OpenFields

910:Organic farming markets

This paper is summarised from ‘Analysis of socio-economic aspects of local and national organic farming markets’ by Matt Lobley and colleagues from the Centre for Rural Policy Research, University of Exeter, Countryside and Community Research Institute, University of Gloucestershire and the Centre for Environmental Policy, Imperial College, London.

Year of Publication2009

UK organic production is small and geographically very unevenly distributed, with concentrations in south-west England and south-west Wales. The top 10% of the largest farms accounted for over half of sales and are largely working in national markets. The large number of smaller more locally orientated producers are the type consumers appear to think they are buying from. Consumers expressed strong health and environmental reasons for buying organic and are relatively price insensitive. However, those who do not purchase organic food are price sensitive. Organic farming is unlikely to make a large contribution to employment or wealth but the large numbers of small producers should be beneficial to rural economies in their areas.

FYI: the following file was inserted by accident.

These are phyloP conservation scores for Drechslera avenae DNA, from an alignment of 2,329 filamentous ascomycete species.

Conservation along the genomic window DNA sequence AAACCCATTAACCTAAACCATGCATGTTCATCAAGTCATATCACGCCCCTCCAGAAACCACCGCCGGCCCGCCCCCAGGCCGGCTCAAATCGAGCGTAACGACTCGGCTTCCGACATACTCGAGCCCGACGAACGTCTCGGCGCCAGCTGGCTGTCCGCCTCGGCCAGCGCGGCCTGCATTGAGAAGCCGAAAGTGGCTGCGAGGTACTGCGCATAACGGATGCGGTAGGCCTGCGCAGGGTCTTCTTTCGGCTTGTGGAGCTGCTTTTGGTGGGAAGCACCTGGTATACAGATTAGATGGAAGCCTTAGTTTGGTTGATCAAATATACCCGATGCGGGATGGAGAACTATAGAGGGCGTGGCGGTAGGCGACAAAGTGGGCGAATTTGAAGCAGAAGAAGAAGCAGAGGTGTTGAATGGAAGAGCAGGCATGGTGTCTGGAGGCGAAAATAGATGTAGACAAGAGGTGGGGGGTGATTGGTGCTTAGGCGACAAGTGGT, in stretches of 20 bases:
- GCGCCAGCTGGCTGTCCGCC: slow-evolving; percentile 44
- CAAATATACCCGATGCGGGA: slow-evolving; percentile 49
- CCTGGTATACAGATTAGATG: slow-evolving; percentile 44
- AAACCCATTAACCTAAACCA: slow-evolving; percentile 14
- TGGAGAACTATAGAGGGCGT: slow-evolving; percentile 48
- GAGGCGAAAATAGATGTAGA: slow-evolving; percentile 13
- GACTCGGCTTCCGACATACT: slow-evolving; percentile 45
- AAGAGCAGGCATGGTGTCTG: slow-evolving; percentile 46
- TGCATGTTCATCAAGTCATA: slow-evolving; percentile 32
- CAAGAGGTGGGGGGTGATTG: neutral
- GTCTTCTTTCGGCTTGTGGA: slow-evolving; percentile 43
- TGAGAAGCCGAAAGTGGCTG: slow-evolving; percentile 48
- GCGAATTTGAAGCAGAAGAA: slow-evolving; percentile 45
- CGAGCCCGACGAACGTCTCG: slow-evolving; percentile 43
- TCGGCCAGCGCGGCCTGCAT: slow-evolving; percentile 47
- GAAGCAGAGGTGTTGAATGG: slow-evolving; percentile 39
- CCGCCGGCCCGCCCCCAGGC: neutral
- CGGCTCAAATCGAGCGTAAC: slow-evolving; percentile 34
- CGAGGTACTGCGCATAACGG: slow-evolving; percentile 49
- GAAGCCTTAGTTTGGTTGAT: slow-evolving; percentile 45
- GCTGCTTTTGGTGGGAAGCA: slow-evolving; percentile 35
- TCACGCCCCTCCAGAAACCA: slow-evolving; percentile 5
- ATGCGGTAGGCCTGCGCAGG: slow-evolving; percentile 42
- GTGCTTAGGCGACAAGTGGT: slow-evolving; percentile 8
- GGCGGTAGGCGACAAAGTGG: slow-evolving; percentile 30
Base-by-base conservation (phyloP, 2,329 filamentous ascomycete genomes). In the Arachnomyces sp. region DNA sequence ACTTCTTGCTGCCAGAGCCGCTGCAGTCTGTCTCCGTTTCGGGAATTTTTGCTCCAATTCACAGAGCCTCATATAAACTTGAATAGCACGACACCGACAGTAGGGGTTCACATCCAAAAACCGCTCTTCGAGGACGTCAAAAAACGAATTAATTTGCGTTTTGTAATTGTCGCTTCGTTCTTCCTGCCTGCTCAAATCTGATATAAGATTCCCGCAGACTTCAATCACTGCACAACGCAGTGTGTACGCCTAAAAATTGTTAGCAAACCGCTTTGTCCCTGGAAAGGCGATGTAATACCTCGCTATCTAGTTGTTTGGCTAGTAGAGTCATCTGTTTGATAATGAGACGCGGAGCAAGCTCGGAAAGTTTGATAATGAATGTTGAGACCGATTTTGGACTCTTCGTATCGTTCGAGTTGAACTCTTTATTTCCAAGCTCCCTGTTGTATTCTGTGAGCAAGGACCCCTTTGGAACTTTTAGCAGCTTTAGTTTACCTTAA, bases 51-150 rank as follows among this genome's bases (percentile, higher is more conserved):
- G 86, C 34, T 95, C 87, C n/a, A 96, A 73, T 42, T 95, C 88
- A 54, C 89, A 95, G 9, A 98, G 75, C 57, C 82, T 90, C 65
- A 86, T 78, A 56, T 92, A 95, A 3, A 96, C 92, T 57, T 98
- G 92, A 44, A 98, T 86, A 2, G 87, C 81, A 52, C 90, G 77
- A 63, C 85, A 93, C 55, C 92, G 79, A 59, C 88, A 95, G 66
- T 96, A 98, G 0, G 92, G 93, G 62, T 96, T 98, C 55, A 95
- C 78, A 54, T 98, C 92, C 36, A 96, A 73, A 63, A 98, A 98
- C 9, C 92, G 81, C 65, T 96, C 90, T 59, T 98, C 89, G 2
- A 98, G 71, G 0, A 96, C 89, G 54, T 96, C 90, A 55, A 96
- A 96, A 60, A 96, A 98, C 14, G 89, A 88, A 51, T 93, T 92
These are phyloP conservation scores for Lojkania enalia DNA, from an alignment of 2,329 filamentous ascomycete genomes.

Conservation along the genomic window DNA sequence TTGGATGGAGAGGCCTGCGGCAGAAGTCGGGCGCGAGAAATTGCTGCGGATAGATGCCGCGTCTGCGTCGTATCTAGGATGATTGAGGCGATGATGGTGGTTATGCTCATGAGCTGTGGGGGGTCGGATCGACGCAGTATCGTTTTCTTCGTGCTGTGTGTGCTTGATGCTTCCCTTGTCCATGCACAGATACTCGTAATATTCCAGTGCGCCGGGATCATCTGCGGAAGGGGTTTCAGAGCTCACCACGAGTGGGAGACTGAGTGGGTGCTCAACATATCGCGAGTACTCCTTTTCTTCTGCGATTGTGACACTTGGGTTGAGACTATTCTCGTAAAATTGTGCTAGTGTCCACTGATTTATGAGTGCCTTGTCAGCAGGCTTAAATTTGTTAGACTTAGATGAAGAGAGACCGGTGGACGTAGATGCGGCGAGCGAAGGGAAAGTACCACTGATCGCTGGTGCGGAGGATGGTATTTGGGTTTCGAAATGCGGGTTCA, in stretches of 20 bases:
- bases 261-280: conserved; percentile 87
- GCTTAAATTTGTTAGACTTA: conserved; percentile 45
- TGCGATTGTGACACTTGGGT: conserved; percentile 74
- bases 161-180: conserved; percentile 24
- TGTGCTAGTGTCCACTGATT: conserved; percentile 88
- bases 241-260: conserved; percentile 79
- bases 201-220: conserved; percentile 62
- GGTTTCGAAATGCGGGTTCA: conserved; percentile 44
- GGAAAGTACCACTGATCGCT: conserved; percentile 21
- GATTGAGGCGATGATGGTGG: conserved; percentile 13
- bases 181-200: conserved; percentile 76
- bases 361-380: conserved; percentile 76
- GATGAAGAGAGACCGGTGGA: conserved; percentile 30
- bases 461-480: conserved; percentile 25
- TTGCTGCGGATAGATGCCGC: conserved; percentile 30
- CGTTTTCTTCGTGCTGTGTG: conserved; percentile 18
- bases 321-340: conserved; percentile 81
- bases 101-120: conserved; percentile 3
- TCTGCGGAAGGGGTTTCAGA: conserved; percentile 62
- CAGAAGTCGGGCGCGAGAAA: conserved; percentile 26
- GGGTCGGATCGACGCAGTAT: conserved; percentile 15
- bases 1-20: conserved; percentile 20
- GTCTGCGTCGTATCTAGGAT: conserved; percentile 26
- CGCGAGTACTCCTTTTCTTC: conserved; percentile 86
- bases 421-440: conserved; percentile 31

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organic marketing
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